Heavy Rainfall event leads to Flash Flooding across 

East Texas September 29th and 30th

(click any of the below images for a larger version)

Late in the month of September, it was apparent that a heavy rainfall event was likely to impact portions of the Shreveport NWS County Warning Area. There were several factors in place that would help make this threat a reality from September 29th through September 30th.






One of these factors was a large developing 500 mb trough of low pressure. This trough would take a very favorable track from the southern plains southeastward across southern Arkansas and northern Louisiana. The images at the right show the development and eastward progress of this feature over a 24 hour timeframe from the morning of September 29th through the morning of September 30th.

Upper-air map at 500mb from 12z on 9/29 (7am CDT) showing a developing low across the Southern Plains moving east. Map provided by the Storm Prediction Center.

Upper-air map at 500mb from 12z on 9/30 (7am CDT) showing the low continuing to develop as it moves into the area. Map provided by the Storm Prediction Center.

At the surface, a low pressure system was developing across southeast Texas. Along and ahead of it was a stalled frontal boundary. This surface low and front were to be the main focus for shower and thunderstorm activity for the four state region. Disturbances rotated around the upper level low, helping to initiate several rounds of showers and thunderstorms near these surface features.


As the surface low developed to the southwest, it became very clear that it would track just south of the Shreveport NWS forecast area. This would put areas generally along and south of I-20 in the favored area for heavy rainfall.


The low pressure remained true to the forecast, tracking along a line from near Lufkin, Tx to just south of Alexandria, La. This put areas along and south of a Nacogdoches, Tx to Monroe, La line in the greatest threat for receiving rainfall in excess of 3-5 inches.


Surface Map Monday, April 3rd at 7 pm
Surface map for Sunday September 30th, at 1am cdt. It shows the surface low and stalled front. Map provided by the Hydrometeorological Prediction Center.
Surface map for Sunday September 30th, at 1pm cdt.  Map provided by the Hydrometeorological Prediction Center.

Because of the anticipated threat for very heavy rain and possible flash flooding, a flash flood watch was issued at 4am cdt Saturday, September 29th. Areas included in the watch were in the same area mentioned above, south of a line from Nacogdoches, Tx to Monroe, La.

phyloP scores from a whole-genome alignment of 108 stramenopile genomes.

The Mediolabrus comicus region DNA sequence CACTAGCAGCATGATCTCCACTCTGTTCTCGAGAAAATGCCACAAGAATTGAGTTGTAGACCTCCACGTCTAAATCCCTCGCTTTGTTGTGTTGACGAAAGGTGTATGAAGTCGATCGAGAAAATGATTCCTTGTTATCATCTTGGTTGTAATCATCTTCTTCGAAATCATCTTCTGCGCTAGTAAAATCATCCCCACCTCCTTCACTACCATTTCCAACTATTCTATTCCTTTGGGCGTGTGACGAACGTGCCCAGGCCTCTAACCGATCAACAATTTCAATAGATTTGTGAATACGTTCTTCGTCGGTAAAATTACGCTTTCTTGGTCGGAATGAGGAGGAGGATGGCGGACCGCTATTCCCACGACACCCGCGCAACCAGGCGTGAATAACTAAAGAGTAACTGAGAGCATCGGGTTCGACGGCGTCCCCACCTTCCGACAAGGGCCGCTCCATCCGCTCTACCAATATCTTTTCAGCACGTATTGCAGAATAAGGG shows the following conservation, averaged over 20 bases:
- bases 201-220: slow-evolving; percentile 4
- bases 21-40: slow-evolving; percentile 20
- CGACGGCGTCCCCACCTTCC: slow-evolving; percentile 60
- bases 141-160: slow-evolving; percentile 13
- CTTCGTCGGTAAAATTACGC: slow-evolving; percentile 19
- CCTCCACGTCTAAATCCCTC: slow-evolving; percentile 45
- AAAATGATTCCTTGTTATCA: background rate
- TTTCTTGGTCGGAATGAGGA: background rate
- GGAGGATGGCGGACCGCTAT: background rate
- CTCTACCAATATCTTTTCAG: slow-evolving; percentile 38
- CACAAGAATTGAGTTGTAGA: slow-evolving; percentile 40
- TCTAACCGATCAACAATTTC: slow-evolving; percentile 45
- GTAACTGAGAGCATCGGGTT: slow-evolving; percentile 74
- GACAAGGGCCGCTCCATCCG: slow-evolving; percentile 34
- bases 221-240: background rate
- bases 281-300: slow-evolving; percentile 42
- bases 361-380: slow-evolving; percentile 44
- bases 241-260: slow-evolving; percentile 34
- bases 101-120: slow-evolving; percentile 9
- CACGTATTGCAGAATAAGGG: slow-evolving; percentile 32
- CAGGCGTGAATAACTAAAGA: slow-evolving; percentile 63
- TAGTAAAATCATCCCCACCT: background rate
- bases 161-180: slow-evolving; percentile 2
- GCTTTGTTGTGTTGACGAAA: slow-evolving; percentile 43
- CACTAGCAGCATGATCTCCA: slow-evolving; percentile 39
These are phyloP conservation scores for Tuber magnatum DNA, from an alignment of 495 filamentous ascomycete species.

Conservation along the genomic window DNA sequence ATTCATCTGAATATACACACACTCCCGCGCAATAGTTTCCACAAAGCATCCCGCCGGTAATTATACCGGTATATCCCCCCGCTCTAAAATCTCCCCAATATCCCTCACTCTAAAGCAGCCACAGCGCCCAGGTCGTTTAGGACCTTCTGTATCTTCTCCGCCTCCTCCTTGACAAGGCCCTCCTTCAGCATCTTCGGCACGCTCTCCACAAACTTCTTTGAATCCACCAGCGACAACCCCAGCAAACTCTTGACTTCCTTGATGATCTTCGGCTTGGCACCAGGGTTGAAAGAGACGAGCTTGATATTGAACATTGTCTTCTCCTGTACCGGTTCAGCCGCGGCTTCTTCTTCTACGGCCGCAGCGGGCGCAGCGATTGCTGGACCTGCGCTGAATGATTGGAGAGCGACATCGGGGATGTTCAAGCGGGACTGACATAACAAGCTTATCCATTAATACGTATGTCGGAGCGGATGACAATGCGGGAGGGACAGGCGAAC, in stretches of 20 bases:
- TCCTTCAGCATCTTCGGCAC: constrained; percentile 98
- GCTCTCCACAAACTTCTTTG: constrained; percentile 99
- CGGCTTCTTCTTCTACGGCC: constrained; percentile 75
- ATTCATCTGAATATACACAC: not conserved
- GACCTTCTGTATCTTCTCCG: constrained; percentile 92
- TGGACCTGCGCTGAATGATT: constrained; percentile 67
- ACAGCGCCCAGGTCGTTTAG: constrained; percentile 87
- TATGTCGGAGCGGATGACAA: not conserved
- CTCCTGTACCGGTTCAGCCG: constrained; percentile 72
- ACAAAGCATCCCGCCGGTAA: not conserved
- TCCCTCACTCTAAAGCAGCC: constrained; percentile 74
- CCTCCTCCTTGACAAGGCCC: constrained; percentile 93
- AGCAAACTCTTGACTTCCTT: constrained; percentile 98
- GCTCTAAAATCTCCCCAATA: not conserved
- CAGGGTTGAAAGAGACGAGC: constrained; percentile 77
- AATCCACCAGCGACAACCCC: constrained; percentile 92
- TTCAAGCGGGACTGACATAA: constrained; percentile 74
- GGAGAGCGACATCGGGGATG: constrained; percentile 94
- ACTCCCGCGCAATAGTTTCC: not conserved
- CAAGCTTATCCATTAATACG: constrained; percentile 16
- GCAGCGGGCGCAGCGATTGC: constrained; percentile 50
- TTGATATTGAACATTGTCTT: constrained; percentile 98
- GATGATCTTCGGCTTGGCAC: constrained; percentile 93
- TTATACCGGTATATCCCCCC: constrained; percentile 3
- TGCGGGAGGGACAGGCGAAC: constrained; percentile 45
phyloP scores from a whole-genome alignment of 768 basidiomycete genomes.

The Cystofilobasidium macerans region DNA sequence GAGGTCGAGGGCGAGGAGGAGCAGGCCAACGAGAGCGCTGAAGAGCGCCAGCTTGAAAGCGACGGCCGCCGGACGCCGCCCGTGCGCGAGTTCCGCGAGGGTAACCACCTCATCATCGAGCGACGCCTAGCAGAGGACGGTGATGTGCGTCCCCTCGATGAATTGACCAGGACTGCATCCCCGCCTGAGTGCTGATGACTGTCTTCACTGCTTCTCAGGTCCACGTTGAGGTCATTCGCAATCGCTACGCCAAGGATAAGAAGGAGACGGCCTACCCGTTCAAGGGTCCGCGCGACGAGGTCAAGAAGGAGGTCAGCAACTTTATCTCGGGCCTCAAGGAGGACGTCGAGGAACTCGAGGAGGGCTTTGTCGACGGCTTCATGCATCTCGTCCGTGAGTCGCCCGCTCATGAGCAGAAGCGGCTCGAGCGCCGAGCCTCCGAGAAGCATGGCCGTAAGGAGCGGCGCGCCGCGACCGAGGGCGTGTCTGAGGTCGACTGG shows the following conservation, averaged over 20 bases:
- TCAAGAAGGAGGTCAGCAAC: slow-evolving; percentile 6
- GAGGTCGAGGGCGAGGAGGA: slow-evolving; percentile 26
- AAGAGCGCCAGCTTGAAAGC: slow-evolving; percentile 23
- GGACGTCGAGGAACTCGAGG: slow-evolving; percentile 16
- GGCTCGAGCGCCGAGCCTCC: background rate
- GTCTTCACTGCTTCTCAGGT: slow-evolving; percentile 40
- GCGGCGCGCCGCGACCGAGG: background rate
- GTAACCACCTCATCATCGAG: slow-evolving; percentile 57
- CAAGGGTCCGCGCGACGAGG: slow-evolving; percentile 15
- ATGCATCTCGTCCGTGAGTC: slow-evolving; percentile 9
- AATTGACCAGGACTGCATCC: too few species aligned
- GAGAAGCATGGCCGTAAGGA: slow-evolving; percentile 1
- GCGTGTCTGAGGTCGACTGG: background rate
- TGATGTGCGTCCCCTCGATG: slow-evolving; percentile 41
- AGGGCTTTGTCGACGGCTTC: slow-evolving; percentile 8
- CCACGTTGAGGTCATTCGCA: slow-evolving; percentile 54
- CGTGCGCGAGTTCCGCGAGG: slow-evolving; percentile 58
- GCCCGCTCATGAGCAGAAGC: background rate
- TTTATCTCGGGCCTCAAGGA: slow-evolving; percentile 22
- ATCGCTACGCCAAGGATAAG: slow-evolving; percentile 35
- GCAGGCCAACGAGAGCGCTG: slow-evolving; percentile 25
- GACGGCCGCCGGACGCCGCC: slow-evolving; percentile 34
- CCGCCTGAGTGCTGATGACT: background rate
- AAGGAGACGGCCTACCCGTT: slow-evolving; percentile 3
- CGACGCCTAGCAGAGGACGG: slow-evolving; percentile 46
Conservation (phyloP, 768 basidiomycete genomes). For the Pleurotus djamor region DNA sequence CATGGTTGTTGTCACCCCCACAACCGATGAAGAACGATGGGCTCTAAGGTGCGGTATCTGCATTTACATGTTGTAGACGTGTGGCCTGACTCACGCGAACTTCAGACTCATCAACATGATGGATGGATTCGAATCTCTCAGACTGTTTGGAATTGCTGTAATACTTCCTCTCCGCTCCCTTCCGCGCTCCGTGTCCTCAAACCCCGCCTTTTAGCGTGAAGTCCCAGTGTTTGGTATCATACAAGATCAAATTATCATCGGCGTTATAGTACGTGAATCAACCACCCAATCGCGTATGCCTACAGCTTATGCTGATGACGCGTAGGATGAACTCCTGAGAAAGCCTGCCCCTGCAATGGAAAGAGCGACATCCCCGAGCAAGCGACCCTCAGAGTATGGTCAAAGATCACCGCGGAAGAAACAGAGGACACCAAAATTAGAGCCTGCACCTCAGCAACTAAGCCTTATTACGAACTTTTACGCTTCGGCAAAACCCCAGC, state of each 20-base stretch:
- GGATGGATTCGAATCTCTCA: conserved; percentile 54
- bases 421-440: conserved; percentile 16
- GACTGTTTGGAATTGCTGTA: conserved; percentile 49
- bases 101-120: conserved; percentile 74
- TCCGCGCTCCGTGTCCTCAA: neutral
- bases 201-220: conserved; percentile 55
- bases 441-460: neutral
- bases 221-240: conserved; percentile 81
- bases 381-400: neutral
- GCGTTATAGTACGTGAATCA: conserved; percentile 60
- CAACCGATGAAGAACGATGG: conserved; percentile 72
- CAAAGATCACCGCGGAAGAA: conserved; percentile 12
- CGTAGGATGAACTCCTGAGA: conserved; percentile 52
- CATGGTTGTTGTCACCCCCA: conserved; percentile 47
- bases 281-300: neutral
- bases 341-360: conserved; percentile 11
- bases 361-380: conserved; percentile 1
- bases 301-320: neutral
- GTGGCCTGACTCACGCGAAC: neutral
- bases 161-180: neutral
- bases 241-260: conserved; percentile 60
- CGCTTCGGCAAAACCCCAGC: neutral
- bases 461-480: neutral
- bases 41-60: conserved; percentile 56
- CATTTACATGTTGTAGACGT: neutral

As predicted, heavy rain fell across areas generally south of I-20. Areas hardest hit were concentrated across east Texas counties of the forecast area. These counties included Angelina, Cherokee, San Augustine, Shelby, Panola, Rusk, Sabine and most notably Nacogdoches.

Rainfall totals exceeded 5 inches in many of these places, as well as numerous locations to the northeast. The heaviest hit areas were across central Nacogdoches county, where more than one foot of rain fell in some spots. To see a list of rainfall totals from Saturday through Sunday morning, click here. To see a list of a few of the highest totals from this event, click here.


Potential rainfall through Wednesday

Flash Flood watches issued from southern Texas into central Mississippi.

Potential rainfall through Wednesday

Rainfall totals for the event. Map provided by the Advanced Hydrologic Prediction Service.



As rainfall totals began accumulating across deep east Texas, forecasters became increasingly concerned about the threat for flash flooding. So, a flash flood warning was issued for areas in east Texas shortly after 10 pm cdt Saturday night. Around 1130 pm cdt, it was reported that a few highways west of Nacogdoches were being covered by rising water.




Rain continued to fall through the night and additional reports of flash flooding were reported by local law enforcement and SKYWARN storm spotters, forecasters updated and issued a new flash flood warning shortly after 2 am cdt for some of the same areas in the previous warning, as well as new areas that were now experiencing very heavy rainfall.

Heavy rainfall continued through the early morning hours and unfortunately, a woman lost her life. This tragedy happened just south of Chireno, when she and a gentleman drove their car across a flooded roadway. They were swept into a flooded creek and she was unable to escape, while the gentleman was fortunate to get out alive.

Remember, driving your vehicle through a flooded roadway is never safe. It can be difficult to determine how deep the water is, as well as the condition of the roadway under the water. This is especially true at night or during low light conditions. Remember, "Turn around, don't drown!"


This was the first flash flood warning issued Saturday night.

This was the second flash flood warning issued early Sunday morning.





USA.gov is the U.S. government's official web portal to all federal, state and local government web resources and services.